By repeating network surveys at regular intervals, network mapping can measure how connections develop, strengthen, or change over time. For this baseline survey, we were mindful of selecting measures that would capture the current state of the network while staying relevant as it matured. Thus, when we created a scale to measure the strength of members’ relationships with each other, we included low levels of interaction (to reflect the current state), while also making sure the upper level of the scale captured the optimal scenario as the network matured and interactions deepened (that participants were working jointly together on disease surveillance and response activities). Our findings suggested our scale indeed left room for growth, as most of the relationships were not at the highest level of interaction at the time of our baseline survey. At the same time, the Kumu maps revealed areas where some individuals were already collaborating, and open-ended survey responses suggested specific ways that people were working together. When this information was shared with network members, it helped them to see in concrete terms how a network approach could allow them to work together more effectively over time.
3. Shed light on what is not easily visible.
Kumu’s robust data visualizations can help reveal trends amid complex network data. Through its online platform, Kumu created interactive, web-based network maps which allowed us to easily toggle between different ways of viewing relationships within the network. This capability helped us clarify key takeaways and visually identify trends that were not as readily apparent from our quantitative analysis of the survey data. For example, one functionality within Kumu allowed us to view only those relationships that are strongest within the network, or conversely, only those that are the weakest. While the vast majority of individuals had the strongest relationships with others from their own country, we also found several individuals who forged strong connections with others across multiple countries. The latter group of individuals could serve as important bridges in the network, helping to bring together disparate players and strengthen cross-country collaboration.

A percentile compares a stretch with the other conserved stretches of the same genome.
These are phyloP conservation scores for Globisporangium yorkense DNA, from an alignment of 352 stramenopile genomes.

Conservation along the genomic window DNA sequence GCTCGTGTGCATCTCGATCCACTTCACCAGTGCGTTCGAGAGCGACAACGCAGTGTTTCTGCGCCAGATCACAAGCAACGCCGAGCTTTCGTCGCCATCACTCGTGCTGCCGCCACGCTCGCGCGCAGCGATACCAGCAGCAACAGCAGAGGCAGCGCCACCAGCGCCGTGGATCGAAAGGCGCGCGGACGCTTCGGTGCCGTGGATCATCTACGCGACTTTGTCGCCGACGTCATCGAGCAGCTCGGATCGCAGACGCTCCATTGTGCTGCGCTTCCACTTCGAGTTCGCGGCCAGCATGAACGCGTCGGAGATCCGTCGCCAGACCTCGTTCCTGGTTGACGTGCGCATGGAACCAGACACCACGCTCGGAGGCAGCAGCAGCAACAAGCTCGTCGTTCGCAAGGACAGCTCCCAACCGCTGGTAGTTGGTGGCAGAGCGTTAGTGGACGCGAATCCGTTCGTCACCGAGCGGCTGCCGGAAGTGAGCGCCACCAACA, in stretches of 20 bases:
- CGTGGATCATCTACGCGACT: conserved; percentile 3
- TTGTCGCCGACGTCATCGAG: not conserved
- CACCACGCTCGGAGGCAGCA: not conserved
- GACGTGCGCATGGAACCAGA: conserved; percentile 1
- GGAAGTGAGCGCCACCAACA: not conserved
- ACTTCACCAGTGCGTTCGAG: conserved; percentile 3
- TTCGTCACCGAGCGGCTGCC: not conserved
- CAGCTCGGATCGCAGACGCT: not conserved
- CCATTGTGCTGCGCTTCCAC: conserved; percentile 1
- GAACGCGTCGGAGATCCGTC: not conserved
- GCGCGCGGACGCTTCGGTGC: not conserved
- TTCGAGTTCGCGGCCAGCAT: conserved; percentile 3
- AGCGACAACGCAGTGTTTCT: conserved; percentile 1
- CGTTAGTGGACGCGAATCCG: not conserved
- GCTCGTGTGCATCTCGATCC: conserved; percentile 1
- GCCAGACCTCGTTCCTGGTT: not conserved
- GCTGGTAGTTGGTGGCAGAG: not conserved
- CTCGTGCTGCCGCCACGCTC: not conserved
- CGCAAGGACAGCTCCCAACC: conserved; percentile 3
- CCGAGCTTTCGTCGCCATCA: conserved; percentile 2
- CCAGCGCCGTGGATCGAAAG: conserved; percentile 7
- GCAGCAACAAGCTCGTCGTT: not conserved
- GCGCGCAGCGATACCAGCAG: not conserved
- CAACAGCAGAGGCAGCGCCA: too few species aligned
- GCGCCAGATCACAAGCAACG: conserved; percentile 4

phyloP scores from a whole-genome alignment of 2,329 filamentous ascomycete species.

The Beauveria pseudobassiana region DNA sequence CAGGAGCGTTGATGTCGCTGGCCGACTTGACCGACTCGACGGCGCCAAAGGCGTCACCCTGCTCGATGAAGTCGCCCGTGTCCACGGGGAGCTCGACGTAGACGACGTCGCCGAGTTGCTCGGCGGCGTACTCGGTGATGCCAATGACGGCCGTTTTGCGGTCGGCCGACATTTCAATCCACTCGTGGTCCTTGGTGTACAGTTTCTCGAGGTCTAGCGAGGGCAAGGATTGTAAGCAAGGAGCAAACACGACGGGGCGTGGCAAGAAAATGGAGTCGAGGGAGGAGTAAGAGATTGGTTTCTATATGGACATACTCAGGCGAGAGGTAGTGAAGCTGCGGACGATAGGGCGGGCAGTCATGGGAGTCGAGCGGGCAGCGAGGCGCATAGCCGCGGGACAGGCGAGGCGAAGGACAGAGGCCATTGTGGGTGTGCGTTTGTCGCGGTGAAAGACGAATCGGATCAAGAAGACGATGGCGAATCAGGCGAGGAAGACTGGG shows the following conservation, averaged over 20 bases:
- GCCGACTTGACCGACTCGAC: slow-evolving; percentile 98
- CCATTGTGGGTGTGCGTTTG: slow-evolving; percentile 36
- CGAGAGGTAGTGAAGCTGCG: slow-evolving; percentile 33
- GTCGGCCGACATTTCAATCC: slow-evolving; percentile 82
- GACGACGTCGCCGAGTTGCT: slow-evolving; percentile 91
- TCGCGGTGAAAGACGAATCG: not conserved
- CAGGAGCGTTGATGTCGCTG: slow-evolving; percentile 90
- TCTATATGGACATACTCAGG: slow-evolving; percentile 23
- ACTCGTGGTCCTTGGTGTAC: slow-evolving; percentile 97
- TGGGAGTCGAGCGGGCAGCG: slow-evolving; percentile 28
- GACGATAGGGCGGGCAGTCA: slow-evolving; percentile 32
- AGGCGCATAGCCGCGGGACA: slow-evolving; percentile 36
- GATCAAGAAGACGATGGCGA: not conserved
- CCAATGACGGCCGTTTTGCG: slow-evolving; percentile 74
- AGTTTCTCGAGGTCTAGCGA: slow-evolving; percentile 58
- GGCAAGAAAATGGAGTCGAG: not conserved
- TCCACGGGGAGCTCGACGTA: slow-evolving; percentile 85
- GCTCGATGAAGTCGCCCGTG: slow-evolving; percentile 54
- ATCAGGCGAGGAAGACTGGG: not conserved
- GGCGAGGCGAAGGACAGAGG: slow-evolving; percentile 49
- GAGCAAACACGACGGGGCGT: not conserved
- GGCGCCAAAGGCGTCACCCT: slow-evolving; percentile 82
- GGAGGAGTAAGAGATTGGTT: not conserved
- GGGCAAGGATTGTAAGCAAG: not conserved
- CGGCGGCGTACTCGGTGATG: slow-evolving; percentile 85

4. Work in context.
Network-building efforts are deeply embedded in the context of their members. While our team has experience applying network maps in a variety of contexts, this was the first time we did so in South Asia. In this new setting, we benefitted from pilot testing the survey instrument, which revealed important wording changes to bridge the cross-country context. As outsiders to the region, we were also mindful of practical issues, such as time changes and holidays, to ensure our communication about the online survey was well-timed. While some of these points may seem obvious, we learned the importance of building them into our approach early on to keep our work on track and ensure that our communication was appropriate and sensitive to the context in which we were working.
When network members came together for an in-person launch meeting in Thailand, our analysis and maps helped them to see existing strengths within the network. For example, the maps showed the ways in which members were already communicating with each other effectively, as well as areas where relationships could be strengthened. Members reported that the visual display of their relationships inspired them to see the network’s future potential. They were thus more motivated to stay engaged in the network and use it as a mechanism to improve their communication and collaboration in the face of disease outbreaks.
Ready to get more out of your network mapping? Here are some next steps:
Download the Network Mapping User Guide to plan your own evaluation
Read Kumu’s post on building intentional networks that drive impact